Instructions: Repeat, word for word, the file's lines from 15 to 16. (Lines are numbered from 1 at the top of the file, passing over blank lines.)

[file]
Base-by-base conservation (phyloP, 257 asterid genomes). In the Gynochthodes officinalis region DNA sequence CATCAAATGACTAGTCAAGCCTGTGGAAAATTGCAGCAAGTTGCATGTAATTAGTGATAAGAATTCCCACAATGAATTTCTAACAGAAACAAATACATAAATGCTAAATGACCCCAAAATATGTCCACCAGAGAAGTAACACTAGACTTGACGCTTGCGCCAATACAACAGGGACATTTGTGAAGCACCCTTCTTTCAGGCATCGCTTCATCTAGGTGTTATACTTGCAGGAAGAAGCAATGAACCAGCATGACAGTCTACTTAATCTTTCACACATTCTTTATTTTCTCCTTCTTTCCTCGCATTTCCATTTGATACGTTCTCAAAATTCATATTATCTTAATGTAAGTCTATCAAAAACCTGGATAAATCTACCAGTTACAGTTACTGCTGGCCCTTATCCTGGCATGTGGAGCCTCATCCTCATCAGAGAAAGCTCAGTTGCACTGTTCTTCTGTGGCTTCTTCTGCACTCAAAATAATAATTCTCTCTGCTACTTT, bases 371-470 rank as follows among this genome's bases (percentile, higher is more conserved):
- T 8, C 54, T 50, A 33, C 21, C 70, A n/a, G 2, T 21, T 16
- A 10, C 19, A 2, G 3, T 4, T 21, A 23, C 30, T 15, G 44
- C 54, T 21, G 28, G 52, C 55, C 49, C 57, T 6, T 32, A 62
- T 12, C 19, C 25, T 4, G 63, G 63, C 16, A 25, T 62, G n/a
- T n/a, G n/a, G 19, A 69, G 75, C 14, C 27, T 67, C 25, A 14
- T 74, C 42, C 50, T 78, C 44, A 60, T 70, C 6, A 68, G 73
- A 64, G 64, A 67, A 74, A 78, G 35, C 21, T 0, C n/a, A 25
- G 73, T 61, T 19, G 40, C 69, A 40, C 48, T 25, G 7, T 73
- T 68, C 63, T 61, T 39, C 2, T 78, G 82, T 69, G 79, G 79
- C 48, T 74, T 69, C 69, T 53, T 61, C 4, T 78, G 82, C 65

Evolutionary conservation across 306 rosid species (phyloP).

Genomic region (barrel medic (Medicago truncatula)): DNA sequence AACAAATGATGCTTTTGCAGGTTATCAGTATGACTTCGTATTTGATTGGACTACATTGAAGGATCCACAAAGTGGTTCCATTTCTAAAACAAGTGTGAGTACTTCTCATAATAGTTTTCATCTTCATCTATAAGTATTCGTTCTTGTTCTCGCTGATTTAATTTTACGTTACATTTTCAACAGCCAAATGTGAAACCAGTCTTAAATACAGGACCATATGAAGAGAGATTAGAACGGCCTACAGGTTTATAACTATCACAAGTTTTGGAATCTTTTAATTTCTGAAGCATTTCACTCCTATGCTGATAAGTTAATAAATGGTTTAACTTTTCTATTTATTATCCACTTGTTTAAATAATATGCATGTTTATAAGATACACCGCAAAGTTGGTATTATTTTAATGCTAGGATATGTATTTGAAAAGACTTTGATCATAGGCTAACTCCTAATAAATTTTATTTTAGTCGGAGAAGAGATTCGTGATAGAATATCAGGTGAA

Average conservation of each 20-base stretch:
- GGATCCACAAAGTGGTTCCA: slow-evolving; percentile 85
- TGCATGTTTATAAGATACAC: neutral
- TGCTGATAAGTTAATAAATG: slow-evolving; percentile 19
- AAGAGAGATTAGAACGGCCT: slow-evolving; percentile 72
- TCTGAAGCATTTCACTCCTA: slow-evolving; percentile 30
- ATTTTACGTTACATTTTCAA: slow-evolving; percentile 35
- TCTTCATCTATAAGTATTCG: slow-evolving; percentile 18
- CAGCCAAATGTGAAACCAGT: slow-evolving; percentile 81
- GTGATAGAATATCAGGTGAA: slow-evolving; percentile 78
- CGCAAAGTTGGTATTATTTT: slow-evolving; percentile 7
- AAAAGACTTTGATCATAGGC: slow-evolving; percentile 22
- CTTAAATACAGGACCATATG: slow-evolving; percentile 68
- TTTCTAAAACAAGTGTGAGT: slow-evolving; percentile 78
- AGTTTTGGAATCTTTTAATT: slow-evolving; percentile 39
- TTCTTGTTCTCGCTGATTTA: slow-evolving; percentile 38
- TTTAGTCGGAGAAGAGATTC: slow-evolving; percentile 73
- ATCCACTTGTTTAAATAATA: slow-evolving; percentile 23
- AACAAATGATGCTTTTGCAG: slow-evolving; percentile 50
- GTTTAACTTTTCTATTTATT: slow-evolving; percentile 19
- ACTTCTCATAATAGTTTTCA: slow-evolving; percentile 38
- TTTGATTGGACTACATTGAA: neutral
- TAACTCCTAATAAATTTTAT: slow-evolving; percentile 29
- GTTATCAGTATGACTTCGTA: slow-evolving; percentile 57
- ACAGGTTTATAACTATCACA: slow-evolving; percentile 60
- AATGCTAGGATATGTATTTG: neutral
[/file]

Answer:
- GGATCCACAAAGTGGTTCCA: slow-evolving; percentile 85
- TGCATGTTTATAAGATACAC: neutral